Critics’ choice: Three emerging culinary stars

Betony in New York City; Din Din in Portland; Gunshow in Atlanta

Betony New York City

Bryce Shuman is the kind of culinary wizard who prefers not to let his labor show, said Pete Wells in The New York Times. Invariably, his food “has been fussed over, but it isn’t fussy.” But order a roast chicken at his 5-month-old Midtown restaurant and you can imagine chefs everywhere soon imitating the North Carolina native. Served in a pool of jus alongside Hakurei turnips and chanterelles, the golden-skinned bird is unforgettable for the clarity of its flavors. Quite obviously, Shuman is a chef who “obsesses over a dozen details of the kind that don’t show up in a photograph.” His seared foie gras with a center of smoked pork hocks won’t win any beauty contests either, but it’s “the most soulful foie gras I’ve ever tasted.” His “impossibly tender” lobster arrives bathed in a dill sauce so pungently fresh “that the scent of the herb fills your lungs.” Betony’s odd space can feel “seriously out of joint” with the elegance of the food, but once Shu-man gets the crowd he deserves, no one will notice. 41 W. 57th St., (212) 465-2400

Din Din Portland, Ore.

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“If Julia Child had joined the riot grrrl movement,” America’s food revolution might have looked a lot like Din Din, said Karen Brooks in Portland Monthly. The brainchild of 32-year-old Francophile Courtney Sproule, this hall of ever-changing culinary wonders makes every meal feel like one of the elaborate pop-up parties that previously earned Sproule a local cult following. Sproule’s supper club no longer moves from rooftops to basements, but “menu themes change monthly, and so does the space”—and not just the videos being projected on the walls. As plaid-shirted cooks assemble Sproule’s compositions in an open kitchen, Sproule directs the action “in her signature garb”—a vintage cocktail dress and oversize earrings. But Sproule is no dilettante. She studied under Portland’s French food guru, Robert Reynolds, and she’s “serious about cooking the classics.” A recent prix fixe dinner “moved from speck-wrapped apricots riding oven-fresh crackers” to an otherworldly lamb tartare. 920 NE Glisan St., (971) 544-1350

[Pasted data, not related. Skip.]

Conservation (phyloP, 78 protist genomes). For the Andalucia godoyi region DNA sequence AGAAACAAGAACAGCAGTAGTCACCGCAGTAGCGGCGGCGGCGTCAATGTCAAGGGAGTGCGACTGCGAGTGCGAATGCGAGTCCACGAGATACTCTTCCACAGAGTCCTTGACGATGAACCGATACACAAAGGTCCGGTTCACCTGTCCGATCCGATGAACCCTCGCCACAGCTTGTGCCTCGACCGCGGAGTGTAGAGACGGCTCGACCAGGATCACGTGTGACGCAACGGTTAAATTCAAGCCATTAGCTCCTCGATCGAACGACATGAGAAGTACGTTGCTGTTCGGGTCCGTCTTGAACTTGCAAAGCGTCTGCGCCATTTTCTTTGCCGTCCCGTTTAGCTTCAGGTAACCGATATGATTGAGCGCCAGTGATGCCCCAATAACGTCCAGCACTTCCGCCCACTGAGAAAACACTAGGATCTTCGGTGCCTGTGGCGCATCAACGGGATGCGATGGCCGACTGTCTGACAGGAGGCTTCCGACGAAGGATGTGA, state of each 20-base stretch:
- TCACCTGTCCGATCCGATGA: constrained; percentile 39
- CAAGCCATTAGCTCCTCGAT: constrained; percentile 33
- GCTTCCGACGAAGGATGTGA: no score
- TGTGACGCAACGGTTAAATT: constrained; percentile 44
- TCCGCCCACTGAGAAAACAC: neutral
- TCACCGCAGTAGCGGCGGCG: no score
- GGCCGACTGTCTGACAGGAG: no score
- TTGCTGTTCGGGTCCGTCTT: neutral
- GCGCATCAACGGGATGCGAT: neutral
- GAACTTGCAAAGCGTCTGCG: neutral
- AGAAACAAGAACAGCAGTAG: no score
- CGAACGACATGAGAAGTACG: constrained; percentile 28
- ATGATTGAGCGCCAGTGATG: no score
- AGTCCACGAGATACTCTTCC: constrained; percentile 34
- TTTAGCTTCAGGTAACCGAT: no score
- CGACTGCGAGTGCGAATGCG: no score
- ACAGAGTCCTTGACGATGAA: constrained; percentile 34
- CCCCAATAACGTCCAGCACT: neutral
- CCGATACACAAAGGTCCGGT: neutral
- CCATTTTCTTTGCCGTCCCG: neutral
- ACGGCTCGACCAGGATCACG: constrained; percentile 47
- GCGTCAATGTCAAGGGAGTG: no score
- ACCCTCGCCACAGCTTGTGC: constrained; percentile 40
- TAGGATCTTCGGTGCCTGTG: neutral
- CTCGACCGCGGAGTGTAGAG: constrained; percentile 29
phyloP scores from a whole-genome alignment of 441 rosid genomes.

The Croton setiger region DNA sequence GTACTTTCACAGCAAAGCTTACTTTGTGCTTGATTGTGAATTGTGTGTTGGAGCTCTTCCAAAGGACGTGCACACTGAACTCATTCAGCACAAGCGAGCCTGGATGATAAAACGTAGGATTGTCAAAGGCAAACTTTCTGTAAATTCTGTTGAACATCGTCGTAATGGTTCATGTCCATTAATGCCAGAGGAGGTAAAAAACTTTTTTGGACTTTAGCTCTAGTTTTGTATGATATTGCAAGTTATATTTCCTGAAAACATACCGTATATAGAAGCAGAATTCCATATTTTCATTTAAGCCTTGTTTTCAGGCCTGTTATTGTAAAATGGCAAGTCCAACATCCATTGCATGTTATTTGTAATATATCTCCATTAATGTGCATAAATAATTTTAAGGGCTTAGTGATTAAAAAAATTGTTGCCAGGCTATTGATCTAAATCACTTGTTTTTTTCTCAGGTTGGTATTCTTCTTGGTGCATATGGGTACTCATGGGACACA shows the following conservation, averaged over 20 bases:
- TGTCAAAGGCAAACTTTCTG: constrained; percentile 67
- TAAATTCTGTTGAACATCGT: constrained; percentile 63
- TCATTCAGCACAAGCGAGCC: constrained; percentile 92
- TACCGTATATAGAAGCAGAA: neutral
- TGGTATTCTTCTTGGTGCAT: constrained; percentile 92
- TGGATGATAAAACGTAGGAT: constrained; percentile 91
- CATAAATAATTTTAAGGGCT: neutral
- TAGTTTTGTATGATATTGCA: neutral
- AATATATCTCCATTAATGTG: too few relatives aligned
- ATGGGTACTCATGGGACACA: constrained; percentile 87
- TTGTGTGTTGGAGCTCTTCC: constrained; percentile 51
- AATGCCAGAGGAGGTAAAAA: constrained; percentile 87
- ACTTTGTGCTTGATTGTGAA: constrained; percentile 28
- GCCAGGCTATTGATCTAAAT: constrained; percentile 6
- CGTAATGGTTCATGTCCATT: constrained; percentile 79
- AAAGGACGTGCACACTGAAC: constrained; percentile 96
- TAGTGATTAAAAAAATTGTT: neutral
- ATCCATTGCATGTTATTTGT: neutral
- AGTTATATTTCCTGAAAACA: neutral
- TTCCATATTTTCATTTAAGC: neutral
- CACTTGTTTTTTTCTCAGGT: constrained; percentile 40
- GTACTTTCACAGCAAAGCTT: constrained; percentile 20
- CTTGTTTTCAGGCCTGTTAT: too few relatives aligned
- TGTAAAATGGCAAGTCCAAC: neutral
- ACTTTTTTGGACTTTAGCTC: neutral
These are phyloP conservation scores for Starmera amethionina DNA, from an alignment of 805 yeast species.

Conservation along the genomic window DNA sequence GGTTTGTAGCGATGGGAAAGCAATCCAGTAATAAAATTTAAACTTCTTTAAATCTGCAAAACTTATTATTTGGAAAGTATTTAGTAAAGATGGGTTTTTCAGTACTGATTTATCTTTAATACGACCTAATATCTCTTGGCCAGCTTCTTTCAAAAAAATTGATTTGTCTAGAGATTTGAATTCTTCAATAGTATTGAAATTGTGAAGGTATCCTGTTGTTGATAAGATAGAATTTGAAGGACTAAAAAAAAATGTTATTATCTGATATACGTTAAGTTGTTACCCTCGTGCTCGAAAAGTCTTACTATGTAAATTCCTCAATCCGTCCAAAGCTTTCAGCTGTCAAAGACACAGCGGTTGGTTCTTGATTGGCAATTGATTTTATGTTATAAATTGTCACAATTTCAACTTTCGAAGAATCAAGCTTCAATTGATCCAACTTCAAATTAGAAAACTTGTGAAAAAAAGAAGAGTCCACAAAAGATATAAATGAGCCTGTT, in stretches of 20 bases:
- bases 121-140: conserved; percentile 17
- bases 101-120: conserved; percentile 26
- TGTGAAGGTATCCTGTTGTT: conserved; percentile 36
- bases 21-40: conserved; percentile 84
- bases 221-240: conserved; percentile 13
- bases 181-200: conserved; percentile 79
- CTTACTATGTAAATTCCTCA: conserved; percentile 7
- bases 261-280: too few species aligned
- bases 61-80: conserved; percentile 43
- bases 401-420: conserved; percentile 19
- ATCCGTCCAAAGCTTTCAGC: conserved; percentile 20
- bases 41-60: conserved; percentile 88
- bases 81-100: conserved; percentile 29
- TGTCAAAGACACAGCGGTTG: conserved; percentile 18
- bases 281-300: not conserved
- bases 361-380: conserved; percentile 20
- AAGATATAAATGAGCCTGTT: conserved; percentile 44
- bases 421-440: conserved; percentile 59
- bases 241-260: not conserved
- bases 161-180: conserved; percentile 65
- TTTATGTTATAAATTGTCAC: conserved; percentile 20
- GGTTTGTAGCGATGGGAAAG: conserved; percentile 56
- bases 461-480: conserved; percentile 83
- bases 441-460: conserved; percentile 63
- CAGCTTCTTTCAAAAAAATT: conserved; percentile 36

Gunshow Atlanta

Some chefs were born to buck the system, said Bill Addison in Atlanta magazine. Take 2009 Top Chef finalist Kevin Gillespie. Never completely comfortable with the fine-dining format at Atlanta’s Woodfire Grill—even after he and two partners bought it—the bearded 30-year-old has struck out on his own with “one of the most promising, perplexing, interactive, and utterly ballsy restaurants Atlanta has ever seen.” Given the name, you expect a brash celebration of good ol’ boy culture. Instead, Gunshow is “astonishingly spare,” with a big red sign hanging behind the floor-to-ceiling windows and diners hunkered over communal tables. Gillespie and two other chefs each prepare dishes, then rush about the floor with carts to sell them dim-sum style. Gillespie is the team’s meat expert, dishing out smoked duck legs or pork-skin risotto that tastes like “the distilled essence of North Carolina barbecue.” Any dish the chefs tire of gets 86’d. Which is fine, provided Gillespie never grows bored with his grandmother’s warm, custardy banana pudding. 924 Garrett St., (404) 380-1886

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